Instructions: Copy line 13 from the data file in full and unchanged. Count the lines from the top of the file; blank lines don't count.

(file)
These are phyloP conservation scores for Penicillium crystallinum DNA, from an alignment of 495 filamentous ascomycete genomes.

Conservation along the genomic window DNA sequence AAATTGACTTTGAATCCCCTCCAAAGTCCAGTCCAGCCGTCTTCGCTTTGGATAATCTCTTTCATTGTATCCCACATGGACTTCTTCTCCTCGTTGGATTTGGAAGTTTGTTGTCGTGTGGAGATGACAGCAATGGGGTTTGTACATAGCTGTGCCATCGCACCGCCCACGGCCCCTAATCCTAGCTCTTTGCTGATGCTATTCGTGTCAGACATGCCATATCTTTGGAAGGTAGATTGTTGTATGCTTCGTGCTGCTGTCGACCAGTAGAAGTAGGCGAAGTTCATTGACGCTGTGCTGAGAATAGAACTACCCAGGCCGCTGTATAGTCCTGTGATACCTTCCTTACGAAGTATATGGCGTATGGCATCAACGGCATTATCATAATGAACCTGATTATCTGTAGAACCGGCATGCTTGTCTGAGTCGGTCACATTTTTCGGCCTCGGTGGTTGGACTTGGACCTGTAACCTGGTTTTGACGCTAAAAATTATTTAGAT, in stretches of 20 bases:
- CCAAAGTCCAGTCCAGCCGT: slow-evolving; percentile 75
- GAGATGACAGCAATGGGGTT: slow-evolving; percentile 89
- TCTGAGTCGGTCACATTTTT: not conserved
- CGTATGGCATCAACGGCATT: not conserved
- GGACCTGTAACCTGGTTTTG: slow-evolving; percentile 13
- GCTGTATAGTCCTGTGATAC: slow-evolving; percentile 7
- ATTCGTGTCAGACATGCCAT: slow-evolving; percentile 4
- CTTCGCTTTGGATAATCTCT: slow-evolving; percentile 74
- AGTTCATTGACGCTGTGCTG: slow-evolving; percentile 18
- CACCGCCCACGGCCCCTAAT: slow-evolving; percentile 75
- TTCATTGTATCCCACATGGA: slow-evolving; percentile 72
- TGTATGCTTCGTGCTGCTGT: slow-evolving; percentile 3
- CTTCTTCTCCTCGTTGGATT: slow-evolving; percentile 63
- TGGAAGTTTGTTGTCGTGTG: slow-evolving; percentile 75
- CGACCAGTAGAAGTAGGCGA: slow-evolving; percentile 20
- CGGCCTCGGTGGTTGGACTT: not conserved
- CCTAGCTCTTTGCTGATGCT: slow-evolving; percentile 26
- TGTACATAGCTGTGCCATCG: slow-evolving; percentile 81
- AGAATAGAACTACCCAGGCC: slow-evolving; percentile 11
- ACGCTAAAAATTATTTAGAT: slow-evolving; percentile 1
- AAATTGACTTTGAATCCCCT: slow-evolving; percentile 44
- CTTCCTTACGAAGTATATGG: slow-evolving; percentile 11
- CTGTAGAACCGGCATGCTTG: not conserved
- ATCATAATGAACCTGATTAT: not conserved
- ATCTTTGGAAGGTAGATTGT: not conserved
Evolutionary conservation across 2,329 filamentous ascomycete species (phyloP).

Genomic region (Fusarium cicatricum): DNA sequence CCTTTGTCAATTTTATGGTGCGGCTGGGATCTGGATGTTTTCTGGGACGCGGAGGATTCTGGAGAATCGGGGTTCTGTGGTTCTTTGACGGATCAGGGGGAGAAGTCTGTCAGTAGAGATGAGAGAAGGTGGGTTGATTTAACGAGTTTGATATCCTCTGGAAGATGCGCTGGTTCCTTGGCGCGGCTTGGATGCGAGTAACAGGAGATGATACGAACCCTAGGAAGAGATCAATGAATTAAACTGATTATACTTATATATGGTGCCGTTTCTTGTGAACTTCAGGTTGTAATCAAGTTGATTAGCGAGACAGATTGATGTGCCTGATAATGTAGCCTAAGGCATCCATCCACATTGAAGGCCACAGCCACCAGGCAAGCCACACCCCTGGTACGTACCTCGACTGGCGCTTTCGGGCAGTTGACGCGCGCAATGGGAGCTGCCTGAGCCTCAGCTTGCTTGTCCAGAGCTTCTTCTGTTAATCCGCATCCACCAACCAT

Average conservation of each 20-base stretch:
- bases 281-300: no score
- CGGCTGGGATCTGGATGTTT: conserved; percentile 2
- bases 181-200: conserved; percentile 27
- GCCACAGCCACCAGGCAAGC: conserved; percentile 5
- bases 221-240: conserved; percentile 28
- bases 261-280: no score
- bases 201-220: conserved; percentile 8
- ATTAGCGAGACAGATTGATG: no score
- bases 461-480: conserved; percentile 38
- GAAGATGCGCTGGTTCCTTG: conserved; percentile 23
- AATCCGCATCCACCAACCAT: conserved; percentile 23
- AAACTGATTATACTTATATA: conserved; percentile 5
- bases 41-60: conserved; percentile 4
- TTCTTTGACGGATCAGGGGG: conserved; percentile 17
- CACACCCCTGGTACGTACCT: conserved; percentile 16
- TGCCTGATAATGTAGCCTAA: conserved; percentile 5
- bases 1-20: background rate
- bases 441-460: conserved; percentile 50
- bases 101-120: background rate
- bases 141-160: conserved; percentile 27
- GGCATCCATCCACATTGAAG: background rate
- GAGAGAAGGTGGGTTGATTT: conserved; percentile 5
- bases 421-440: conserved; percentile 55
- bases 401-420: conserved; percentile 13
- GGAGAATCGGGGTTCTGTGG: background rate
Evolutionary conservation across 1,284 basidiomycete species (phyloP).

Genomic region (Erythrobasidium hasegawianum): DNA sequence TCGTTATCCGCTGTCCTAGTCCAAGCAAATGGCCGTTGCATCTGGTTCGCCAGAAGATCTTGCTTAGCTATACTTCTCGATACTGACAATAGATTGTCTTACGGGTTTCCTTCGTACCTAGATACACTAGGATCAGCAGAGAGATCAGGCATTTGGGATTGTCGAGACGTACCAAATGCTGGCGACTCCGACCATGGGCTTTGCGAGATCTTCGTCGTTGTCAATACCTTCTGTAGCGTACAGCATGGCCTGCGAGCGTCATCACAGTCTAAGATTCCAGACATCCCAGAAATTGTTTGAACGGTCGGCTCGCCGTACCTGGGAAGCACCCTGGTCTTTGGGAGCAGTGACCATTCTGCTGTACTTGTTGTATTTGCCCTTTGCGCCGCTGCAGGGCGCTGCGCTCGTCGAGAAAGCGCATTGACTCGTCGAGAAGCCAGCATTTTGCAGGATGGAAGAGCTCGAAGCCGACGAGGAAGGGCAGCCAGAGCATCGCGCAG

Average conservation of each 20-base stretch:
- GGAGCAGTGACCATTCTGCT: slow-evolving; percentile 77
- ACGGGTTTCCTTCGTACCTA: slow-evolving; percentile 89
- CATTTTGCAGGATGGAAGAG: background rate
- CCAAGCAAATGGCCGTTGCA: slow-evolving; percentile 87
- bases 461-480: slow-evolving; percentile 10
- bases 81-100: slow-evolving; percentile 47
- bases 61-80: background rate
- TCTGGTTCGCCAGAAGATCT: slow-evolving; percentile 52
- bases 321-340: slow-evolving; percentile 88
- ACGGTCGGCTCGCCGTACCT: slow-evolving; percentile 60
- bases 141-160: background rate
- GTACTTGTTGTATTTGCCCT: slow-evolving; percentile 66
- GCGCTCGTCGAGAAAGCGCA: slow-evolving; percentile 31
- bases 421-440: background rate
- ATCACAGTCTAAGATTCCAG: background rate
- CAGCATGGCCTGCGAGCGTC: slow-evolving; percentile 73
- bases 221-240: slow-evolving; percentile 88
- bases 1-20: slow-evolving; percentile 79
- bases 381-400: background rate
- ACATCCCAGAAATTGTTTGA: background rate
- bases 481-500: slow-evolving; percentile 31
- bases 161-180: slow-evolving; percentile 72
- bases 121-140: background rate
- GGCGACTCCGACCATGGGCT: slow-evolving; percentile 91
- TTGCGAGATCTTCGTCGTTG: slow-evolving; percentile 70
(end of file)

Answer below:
- TTCATTGTATCCCACATGGA: slow-evolving; percentile 72